Permission for the jury to take exhibits which have been received in evidence to the jury room is "within the exercise of a sound discretion on the part of the trial court." State v. Damon, 350 Mo. 949, 169 S.W.2d 382. Appellant does not contend that the trial court abused its discretion; only that it could not permit the exhibit to be taken to the jury room in any event over his objection. No prejudicial error resulted.
Appellant asserts that the trial court erred in admitting "testimony of previous burglaries in the same location." The specific testimony to which complaint is made is not referred to in the motion for new trial, and for that reason the assignment may be considered to be incomplete. However, we find only two instances in the transcript to which the complaint could be directed. While Mrs. George was testifying she stated that she had returned from work about five o'clock in the afternoon and *124 that she had been notified that something "unusual had happened." When asked who had told her, she replied "my neighbor." She then volunteered the statement "whom I had told to watch my place, since the previous robbery." Counsel for appellant said: "I am going to object to." At this point the court interrupted, and stated: "Mrs. George, you weren't asked anything except whether or not you were notified, and who notified you. Not what they said." No further objection was made, and no other relief was requested. It is apparent that appellant was satisfied with the court's admonishment to the witness. Later, when a neighbor was testifying, she stated that she saw appellant go behind the barn, and she was asked what she then did. Her reply was that she "stood right there and watched and watched." She then volunteered the statement "she [Mrs. George] had asked me to, if I noticed anybody around her home, she had had some trouble up there about a year prior to that." Counsel for appellant objected "to that," and the court interrupted and sustained the objection. No other relief was requested. No prejudicial error resulted from these two occurrences.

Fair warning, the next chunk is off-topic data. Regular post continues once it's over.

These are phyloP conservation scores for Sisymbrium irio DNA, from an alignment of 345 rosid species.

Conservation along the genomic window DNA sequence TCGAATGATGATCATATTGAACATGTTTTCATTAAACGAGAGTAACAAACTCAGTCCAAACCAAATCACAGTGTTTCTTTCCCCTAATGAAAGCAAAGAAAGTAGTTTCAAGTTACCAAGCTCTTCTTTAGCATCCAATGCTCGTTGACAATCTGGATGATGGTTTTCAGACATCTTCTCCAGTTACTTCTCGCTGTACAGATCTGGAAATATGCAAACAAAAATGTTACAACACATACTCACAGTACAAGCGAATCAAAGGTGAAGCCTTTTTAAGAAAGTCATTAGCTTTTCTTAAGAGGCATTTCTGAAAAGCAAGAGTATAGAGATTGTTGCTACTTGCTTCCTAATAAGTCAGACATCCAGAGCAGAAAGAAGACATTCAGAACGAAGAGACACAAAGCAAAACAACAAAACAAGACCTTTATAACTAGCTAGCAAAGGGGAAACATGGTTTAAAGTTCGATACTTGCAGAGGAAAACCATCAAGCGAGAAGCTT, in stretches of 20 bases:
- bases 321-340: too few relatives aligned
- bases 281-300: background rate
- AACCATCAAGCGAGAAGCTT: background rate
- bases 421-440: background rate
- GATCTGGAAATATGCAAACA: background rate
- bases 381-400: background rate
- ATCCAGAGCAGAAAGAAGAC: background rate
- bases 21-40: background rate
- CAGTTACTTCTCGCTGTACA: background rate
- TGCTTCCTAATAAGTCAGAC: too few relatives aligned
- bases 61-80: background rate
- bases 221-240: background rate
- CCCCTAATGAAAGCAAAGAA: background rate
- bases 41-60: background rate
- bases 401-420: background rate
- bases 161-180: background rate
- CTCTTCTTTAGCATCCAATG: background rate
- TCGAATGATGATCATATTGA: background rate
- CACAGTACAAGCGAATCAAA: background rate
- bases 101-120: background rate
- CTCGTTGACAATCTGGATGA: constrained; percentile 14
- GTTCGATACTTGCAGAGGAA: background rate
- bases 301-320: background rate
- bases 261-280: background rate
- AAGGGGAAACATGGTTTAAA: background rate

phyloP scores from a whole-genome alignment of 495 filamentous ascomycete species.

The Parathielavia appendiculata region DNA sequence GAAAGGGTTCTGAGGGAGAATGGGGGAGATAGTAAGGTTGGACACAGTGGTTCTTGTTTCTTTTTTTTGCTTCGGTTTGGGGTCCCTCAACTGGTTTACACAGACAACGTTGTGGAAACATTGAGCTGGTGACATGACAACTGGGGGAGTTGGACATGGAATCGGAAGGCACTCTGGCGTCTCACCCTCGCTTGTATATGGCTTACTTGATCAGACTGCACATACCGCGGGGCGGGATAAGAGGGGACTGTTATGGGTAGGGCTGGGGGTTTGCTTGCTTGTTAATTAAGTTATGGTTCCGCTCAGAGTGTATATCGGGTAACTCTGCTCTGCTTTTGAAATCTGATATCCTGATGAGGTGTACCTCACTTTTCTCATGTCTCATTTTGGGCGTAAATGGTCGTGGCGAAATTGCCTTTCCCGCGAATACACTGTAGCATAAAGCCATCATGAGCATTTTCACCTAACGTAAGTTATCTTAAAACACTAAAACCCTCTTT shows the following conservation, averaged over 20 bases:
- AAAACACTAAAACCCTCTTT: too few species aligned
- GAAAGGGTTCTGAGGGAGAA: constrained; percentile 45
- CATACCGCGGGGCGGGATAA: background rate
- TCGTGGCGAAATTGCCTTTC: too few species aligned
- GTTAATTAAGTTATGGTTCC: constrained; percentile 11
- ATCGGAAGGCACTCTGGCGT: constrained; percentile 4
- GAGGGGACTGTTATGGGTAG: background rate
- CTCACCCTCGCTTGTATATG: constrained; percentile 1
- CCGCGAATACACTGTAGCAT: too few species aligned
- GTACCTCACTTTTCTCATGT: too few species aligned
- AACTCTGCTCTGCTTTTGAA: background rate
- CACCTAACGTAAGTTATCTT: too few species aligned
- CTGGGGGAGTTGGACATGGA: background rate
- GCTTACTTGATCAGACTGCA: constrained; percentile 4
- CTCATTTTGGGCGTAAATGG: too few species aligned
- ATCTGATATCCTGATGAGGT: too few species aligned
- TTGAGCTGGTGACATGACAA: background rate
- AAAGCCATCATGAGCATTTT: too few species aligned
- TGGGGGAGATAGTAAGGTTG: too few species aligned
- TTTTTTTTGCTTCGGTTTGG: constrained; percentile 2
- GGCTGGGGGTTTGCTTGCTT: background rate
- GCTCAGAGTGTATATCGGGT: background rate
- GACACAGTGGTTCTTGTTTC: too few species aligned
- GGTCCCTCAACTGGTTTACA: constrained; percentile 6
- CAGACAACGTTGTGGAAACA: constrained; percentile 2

Appellant elected not to testify, and he assigns as error that the trial court "erred in not giving a requested instruction regarding the non-testimony of the defendant." The record shows that at the end of the State's case, counsel for appellant asked the court if it had "an instruction available that the man does not have to testify," and that he "might want the instruction that if the man does not testify it cannot be held against him." The trial court stated: "It is up to you, but let's talk about it. If you want any such thing I will give it, but you think about it before you do it. * * * If you want it I will sure give it." Counsel then asked that he be permitted to talk to appellant "about five minutes," and the court declared a recess. After the recess the court read the instructions to the jury, and the objections thereto were entered of record. No objection was made to the failure of the court to give an instruction on the right of appellant not to testify. No request for such an instruction was made, and no such instruction was offered by appellant. Under these circumstances it is clear that the original request for such an instruction was abandoned.
The failure of appellant to testify may not be referred to by counsel and may not be considered by the court or by the jury. Supreme Court Rule 26.08, V.A.M.R.; Constitution of Missouri 1945, Art. I, § 19, V.A.M.S. Therefore, "it is inadvisable if not erroneous for the court of its own volition to give an instruction on this subject." State v. Phillips, Mo., 324 S.W.2d 693, 697. Since the original request for such instruction obviously was abandoned, there was no error in the court's failure to instruct on the subject. State v. Rutledge, Mo., 267 S.W.2d 625. However, while we need not specifically pass on this issue, it has been held that the refusal to give such an instruction, even upon the request of the accused, is not error. State v. Denison, 352 Mo. 572, 178 S.W.2d 449; State v. Rutledge, supra.
Questions not required to be presented and preserved in a motion for new trial have been examined, and we find that the transcript shows compliance in all matters to be considered by this court "upon the record before it." Supreme Court Rule 28.02, V.A.M.R. The judgment is affirmed.
BOHLING and BARRETT, CC., concur.
The foregoing opinion by STOCKARD, C., is adopted as the opinion of the Court.
All of the Judges concur.